Sarah Wildman wins Peter R. Weitz Prize for excellence in reporting on Europe
WASHINGTON (June 1, 2010) -- The German Marshall Fund of the United States (GMF) is pleased to announce that Sarah Wildman, writing for Slate, is the 2010 recipient of the Peter R. Weitz Journalism Prize for excellence and originality in reporting on Europe and the transatlantic relationship.
Wildman has been awarded the $10,000 prize for her investigation of the International Tracing Service (ITS), the world's largest Holocaust archive in Bad Arolsen, Germany. Published in Slate, the five-piece series, called "riveting" by one judge, records her journey to the ITS in search of information on a relative's final year, entwining personal family history with the larger struggle to categorize, analyze, and understand Nazi records and survivor accounts. While her search was ultimately inconclusive, the series illustrates the difficulties facing the field and the shadow the Holocaust continues to throw over Europe. She is at work to turn the series into a book.
"The story of Bad Arolsen has been told, but not like this...with such detail, dogged pursuit, passion, and deeply felt, first-person storytelling," said another judge. "As opening the ITS ‘is a bit like completing a mosaic' of the Holocaust, in the words of the director of the Buchenwald camp memorial, so does Wildman give us a sense of the mosaic of ITS, and, hopefully, spread greater awareness of it."
Wildman writes on the intersection of culture and politics, history, and memory in Europe and America. She currently covers foreign policy and culture wars for Politics Daily, and is a regular contributor to The New York Times and Guardian, and has been on staff at The New Republic and The American Prospect. Her stories have appeared in Slate, The Washington Post, and the Christian Science Monitor, among others. Her work on Muslim integration in the West, Muslim-Jewish relations in Europe, transatlantic relationships, Holocaust studies, and the intersection of history and modernity has been aided by several fellowships, including an Arthur F. Burns Fellowship in Berlin, an American Council on Germany Fellowship, a Milena Jesenska Fellowship in Vienna, Austria (the first North American to receive this honor), and a Pew Fellowship in International Journalism (now called the International Reporting Project) at Johns Hopkins School for Advanced International Studies.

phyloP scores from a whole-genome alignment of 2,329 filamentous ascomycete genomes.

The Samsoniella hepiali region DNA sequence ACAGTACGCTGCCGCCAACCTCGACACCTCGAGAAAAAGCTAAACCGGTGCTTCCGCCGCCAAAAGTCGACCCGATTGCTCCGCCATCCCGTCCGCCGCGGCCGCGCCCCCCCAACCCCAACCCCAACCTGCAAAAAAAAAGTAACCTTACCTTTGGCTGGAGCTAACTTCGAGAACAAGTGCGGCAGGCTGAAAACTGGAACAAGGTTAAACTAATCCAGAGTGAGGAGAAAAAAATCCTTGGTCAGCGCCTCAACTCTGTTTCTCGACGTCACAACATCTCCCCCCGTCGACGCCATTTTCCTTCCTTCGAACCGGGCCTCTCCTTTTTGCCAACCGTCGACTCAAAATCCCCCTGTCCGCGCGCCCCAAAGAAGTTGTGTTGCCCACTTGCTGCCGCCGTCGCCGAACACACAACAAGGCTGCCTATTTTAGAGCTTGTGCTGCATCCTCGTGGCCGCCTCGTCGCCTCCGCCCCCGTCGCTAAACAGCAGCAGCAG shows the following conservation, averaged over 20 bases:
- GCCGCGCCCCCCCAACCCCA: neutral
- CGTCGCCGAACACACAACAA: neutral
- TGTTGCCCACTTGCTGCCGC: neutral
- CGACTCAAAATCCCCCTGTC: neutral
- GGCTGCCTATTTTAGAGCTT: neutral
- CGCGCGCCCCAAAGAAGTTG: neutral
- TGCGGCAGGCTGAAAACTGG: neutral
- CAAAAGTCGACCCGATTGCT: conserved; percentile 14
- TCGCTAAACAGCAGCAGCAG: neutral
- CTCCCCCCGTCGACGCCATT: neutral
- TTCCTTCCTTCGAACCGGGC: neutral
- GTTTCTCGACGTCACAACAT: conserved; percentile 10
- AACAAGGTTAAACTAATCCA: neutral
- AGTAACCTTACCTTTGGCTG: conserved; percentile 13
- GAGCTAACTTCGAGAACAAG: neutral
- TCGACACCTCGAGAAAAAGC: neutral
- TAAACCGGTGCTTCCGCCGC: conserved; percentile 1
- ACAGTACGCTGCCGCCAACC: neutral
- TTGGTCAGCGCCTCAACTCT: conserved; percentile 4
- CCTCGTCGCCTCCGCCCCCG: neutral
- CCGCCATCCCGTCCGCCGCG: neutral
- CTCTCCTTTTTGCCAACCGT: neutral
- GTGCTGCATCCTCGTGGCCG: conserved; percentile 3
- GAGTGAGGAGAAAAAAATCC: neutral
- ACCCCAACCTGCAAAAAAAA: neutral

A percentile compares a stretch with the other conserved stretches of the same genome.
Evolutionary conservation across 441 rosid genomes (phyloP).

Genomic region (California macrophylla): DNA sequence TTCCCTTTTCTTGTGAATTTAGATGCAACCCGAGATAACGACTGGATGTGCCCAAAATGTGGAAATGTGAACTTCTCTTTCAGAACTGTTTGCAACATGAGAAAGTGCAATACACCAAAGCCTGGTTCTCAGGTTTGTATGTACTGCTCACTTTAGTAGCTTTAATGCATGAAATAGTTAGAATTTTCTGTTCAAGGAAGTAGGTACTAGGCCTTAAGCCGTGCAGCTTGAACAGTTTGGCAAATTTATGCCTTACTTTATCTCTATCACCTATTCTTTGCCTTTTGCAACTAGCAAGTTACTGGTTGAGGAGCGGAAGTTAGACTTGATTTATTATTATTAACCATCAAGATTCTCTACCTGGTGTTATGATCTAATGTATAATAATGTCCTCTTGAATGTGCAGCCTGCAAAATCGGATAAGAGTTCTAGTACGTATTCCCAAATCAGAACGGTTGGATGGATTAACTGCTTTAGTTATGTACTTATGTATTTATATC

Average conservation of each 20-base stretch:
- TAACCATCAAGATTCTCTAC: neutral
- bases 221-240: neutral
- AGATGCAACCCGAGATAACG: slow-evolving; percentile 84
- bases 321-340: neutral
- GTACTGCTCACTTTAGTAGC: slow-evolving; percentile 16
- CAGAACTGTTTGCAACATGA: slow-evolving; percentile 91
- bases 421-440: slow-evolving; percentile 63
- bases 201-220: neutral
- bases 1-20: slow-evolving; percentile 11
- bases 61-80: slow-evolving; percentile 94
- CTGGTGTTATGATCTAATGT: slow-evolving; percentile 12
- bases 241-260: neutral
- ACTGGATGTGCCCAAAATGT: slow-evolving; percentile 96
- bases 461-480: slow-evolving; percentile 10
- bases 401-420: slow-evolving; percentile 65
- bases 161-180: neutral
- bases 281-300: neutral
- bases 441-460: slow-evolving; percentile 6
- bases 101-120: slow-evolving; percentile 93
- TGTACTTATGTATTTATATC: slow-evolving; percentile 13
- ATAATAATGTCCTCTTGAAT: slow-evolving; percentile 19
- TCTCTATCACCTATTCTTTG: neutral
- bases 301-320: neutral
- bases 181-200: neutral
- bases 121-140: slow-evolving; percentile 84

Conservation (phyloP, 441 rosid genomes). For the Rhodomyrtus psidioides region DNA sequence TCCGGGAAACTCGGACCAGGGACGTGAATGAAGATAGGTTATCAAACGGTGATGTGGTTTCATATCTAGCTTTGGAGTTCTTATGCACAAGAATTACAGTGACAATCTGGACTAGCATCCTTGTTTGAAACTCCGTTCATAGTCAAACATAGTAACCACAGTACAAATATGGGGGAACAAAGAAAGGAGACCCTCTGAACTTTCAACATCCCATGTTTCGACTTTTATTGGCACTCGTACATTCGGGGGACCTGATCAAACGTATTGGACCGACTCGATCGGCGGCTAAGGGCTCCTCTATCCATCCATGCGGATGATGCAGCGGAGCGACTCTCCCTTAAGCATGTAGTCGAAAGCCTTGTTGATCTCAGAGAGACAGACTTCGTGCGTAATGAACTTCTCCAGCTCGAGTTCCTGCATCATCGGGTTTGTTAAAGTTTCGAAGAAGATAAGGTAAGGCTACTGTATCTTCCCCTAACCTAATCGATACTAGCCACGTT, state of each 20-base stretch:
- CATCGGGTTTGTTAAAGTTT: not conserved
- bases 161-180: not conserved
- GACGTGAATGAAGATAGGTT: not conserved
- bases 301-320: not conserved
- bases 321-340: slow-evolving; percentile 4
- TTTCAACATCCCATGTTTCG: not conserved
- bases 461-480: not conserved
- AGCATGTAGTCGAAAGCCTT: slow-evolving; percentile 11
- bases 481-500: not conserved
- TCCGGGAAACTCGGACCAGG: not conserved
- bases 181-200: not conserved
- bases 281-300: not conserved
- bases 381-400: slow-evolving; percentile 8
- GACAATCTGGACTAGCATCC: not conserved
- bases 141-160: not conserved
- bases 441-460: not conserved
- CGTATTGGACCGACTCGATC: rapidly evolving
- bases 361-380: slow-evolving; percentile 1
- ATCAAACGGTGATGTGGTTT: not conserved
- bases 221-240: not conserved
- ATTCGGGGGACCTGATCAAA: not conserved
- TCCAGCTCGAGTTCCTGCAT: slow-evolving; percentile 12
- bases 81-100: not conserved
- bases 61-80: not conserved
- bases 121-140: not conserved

The recipient of the 2010 award will be honored this July at an award luncheon at GMF's Washington, DC, headquarters. The Weitz Prize was established in 1999 in memory of Peter R. Weitz, former director of programs at GMF, for his interest in promoting coverage of European affairs by American journalists. While GMF has in the past offered two awards to distinguish junior reporters aged 35 and under from senior reporters, Wildman was the sole recipient of this year's prize.
Past Weitz Prize winners include Tara Bahrampour of The Washington Post, Nicholas Kulish of The New York Times, Andrew Higgins and Marcus Walker of the Wall Street Journal, Colin Nickerson of the Boston Globe, Sebastian Rotella of the Los Angeles Times, Craig Whitlock and Peter Finn of The Washington Post, Roger Cohen of The New York Times, and James Kitfield of National Journal. The prize is open to all journalists covering European issues for American publications.
Winners were selected by a jury of prominent American journalists: Kevin Sullivan of The Washington Post, Ted Diadiun of the Cleveland Plain Dealer, Andrew Ross of the San Francisco Chronicle, Laura Rozen of Politico, and Dan Vergano of USA Today.
For more information on the Peter R. Weitz Prize and other opportunities for journalists, please contact Will Bohlen at email@example.com.
The German Marshall Fund of the United States (www.gmfus.org) is a nonpartisan American public policy and grantmaking institution dedicated to promoting greater cooperation and understanding between North America and Europe. Founded in 1972 through a gift from Germany on the 25th anniversary of the Marshall Plan as a permanent memorial to the Marshall Plan assistance, GMF maintains a strong presence on both sides of the Atlantic. In addition to its headquarters in Washington, DC, GMF has seven offices in Europe: Berlin, Bratislava, Paris, Brussels, Belgrade, Ankara, and Bucharest.